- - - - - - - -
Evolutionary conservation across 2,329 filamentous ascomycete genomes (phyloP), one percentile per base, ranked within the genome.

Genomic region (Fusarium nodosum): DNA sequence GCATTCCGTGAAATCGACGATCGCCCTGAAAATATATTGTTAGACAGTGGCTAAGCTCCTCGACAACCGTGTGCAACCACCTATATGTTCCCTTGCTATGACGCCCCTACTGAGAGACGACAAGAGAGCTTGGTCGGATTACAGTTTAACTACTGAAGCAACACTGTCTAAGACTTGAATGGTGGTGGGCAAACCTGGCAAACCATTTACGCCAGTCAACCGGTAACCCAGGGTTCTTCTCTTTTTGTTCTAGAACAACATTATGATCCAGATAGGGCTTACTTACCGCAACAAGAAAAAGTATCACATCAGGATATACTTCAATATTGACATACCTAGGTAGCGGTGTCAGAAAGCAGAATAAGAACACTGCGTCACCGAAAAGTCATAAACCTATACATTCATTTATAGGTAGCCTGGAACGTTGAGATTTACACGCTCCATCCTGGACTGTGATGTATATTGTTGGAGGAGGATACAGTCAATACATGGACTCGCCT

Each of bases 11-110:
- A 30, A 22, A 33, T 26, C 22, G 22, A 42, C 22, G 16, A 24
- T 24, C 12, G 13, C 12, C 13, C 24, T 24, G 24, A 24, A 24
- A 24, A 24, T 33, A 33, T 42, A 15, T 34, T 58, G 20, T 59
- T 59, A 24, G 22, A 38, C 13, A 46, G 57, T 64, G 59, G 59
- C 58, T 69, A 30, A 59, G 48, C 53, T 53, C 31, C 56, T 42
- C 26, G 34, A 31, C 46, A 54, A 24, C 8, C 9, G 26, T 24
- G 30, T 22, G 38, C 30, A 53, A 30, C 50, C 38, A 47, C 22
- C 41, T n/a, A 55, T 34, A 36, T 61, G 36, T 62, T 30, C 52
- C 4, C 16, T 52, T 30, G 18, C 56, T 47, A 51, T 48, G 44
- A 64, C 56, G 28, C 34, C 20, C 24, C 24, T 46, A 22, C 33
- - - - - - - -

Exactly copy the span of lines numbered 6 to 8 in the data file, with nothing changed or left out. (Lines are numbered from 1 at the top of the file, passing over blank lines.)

- A 24, A 24, T 33, A 33, T 42, A 15, T 34, T 58, G 20, T 59
- T 59, A 24, G 22, A 38, C 13, A 46, G 57, T 64, G 59, G 59
- C 58, T 69, A 30, A 59, G 48, C 53, T 53, C 31, C 56, T 42